In 1901, Argenton was once again surveyed for subdivision and in 1915, the suburb was finally established, with the edge of the grid-based subdivision running along Queen Street. It may well be possible, that the positioning of modern Argenton was established based on the stone road in question. It sets the far side of the subdivision (along Queen Street) and turns up towards what was once the double avenued main street (22). The reason for this double avenued main street was established in 1912 with the opening of the steam powered tram line (23). The tram was an extension line from the earlier constructed West Wallsend tram line, and was built with the intent of serving the rapidly growing suburbs of Lake Macquarie (24). As Image 8 shows, the rail line ran along the back of the original subdivision, but the tram line ran down the centre of the main street (what is today Lake Road) and as such ran immediately past Queen Street. However, either side of the tram line were two avenues that made up the main street, these were Hampden Street to the east of the line and Jersey Street to the west (25). Today, Jersey Avenue is still evident and separated from Lake Road all the way from Margaret Street to Queen Street. Hence, if the stones are linked to the tramway, considering the position of the stones, it would suggest that they were being used in the establishment of the road surface of Jersey Avenue as well as a ground level platform for people alighting the tram.
Image 8 1931 Parish map showing Jersey Street and Hampden Street making up the main street either side of the tram line which runs down the centre.
Yet there are problems with this theory - specifically the reason for using stone when most other roads were simply compacted stone and clay aggregate in this period. Likewise, archaeological research has suggested that the entire tram line was constructed with rails and Teralba gravel was used as the ballast (26). There is no suggestion that ground level stone construction was used in the building of the line. Finally, as the attached images [9,10, 11] show stone was only being used for retaining walls near water, and all other construction seems to have been brick or compacted earth. Hence, while the tram line and its associated avenue did run over the stone road, in the author's hypothesis, it is unlikely that the road was set for the express purpose of the tramline. It is more likely that it was a pre-existing road being utilised as part of Jersey Street, or the stone road had already been covered up in an earlier period.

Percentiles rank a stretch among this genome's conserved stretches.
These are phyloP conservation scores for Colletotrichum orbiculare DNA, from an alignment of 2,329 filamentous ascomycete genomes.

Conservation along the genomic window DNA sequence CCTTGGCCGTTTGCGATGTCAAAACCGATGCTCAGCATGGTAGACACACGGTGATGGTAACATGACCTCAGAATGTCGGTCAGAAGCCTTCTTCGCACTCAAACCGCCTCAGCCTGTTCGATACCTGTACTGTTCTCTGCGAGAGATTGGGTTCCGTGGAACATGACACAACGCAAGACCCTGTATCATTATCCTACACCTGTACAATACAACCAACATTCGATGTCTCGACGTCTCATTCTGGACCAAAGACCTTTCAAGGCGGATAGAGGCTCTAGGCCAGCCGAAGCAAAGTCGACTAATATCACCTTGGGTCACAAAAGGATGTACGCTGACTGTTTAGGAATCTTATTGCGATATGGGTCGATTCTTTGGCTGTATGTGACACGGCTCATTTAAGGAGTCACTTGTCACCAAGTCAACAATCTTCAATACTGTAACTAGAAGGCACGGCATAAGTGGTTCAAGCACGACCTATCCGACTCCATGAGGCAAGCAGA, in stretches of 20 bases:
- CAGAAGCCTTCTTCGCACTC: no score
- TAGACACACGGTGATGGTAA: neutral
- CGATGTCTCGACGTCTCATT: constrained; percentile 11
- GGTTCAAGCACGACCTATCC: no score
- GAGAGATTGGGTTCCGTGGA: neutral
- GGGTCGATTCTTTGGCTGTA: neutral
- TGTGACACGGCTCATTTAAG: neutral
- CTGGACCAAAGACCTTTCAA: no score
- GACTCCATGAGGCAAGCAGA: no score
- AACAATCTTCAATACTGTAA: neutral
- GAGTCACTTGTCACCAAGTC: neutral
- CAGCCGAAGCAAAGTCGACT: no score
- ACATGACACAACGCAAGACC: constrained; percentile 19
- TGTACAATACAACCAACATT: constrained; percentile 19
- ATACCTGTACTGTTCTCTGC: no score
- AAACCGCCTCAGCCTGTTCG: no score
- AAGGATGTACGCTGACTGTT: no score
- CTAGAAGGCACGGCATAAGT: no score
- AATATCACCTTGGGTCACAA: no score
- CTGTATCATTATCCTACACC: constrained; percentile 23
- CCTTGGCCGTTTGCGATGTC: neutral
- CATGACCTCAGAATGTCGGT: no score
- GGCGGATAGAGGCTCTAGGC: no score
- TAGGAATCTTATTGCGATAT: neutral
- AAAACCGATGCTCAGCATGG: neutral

Image 9 Steam tram at the old wharf, Toronto. Photograph taken c.1891. Note the use of stone for the retaining wall of the "old wharf," yet it is not used for the wharf path nor for any of the groundwork surrounding the tram tracks.
Image 10 Steam Tram, 'Pygmy', Toronto. This is the station allowing people to access the tram. While it is not clear what material the station is made from, it is too regular to be a stone platform.
Image 11 Fassifern siding and station were first built in 1887 to serve the Newstan Colliery. A few years later, the Toronto tram line was opened. In 1911 it became a branch line of the railway, with its own platform at Fassifern. The station buildings were opened in 1913 and were said to have burnt down in 1933. Note the use of brick in the siding and the absence of stone as a building material.
The archaeological report into this road provides a new perspective on dating this road. The report found
It is likely that the pavers formed part of a former road foundation, appearing to have been laid in accordance with the 'pitching' method of road construction which was developed in Britain by Thomas Telford (1757-1834). The method involved a foundation of shaped paving stones overlaid with smaller stones then surfaced with gravel (AMAC 2016:14). Historical council records for the Newcastle area show that road surfaces of gravel over a pitched foundation were being constructed in that area at end of nineteenth century. Comparable examples have been uncovered in the Newcastle area (27).